The Signal - Marty Kovacs - 18 January 2017
Real estate may still be the best long-term investment, but first-time homebuyers are finding it more difficult than ever to grab onto the first rung of the ladder, partly because owners simply are not selling, opting instead to stay put.
Ultimately, that may yield what is known as a “European model” of homeownership, where children inherit a home from their parents and property stays within a single family over multiple generations.
The California market isn’t there just yet, but that could be what the future looks like here unless more homes are built, said Leslie Appleton-Young, keynote speaker at a recent Southland Regional Association of Realtors forum and the chief economist and vice president of the California Association of Realtors.
“Seventy-one percent of Californians over age 55 have not moved since 1999,” Appleton-Young said. This creates a “huge problem for first-time buyers who want to move into one of those properties.”
Indeed, today’s average owner has been in their home for 10 years, which is the longest period ever recorded over nearly four decades, she said. On top of that, more single-family homes now are rentals, which take additional supply off the market.
Baby Boomers are not moving for a multitude of reasons. It’s a trend felt most directly in the high-cost, high-population coastal regions, but actually is part of a national demographic shift, she said. Owners don’t sell because they like their current interest rate, worry their property taxes might jump, have concerns that they might not qualify for a new loan, or find that there simply is nothing they want for sale.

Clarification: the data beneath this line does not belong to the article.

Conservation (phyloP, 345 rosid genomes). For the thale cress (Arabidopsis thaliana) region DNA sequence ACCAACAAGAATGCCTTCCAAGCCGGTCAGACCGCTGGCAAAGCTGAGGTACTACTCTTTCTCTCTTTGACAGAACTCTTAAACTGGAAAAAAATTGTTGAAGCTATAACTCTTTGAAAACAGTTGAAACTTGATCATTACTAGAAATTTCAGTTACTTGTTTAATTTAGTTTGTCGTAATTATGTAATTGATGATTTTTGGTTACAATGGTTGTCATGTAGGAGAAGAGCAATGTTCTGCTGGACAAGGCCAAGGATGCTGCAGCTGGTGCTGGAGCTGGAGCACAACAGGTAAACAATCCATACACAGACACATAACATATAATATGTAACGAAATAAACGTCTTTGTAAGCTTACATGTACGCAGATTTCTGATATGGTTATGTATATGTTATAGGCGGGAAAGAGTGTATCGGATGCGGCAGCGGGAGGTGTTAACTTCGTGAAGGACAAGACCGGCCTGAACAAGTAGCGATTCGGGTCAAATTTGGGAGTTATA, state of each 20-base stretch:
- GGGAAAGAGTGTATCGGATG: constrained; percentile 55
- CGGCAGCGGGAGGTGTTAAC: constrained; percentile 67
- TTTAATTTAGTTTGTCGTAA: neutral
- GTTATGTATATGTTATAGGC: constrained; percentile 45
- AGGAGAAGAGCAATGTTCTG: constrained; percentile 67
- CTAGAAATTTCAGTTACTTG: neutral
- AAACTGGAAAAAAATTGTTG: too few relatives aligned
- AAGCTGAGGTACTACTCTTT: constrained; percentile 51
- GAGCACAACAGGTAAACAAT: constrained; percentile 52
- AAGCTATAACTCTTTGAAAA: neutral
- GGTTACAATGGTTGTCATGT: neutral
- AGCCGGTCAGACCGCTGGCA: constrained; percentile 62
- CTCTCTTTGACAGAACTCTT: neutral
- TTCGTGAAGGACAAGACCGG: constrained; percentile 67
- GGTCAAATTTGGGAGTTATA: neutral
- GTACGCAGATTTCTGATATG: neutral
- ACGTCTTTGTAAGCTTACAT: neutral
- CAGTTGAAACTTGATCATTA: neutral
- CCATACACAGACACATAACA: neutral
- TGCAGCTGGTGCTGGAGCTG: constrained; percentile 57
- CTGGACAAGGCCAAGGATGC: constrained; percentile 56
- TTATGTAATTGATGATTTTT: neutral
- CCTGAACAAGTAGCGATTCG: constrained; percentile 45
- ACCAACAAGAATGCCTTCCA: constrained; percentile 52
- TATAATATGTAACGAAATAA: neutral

Combined, all these forces have yielded a paltry three-month or less inventory of homes for sale locally. This represents a significant drop from the seven-month supply that used to be the norm.
“Out migration from Greater Los Angeles is on the rise,” Appleton-Young said. “It’s even more pronounced in San Francisco. Forty-seven percent are Millennials. We’re losing people who are our workforce, those with high school and college educations.”
With little new construction underway and fewer chances to buy, former residents of California are gobbling up properties elsewhere.
Seventy percent of home sales in Austin, Texas, 40 percent in Raleigh, N.C., and 30 percent in Portland are completed by folks from, guess where — sunny California.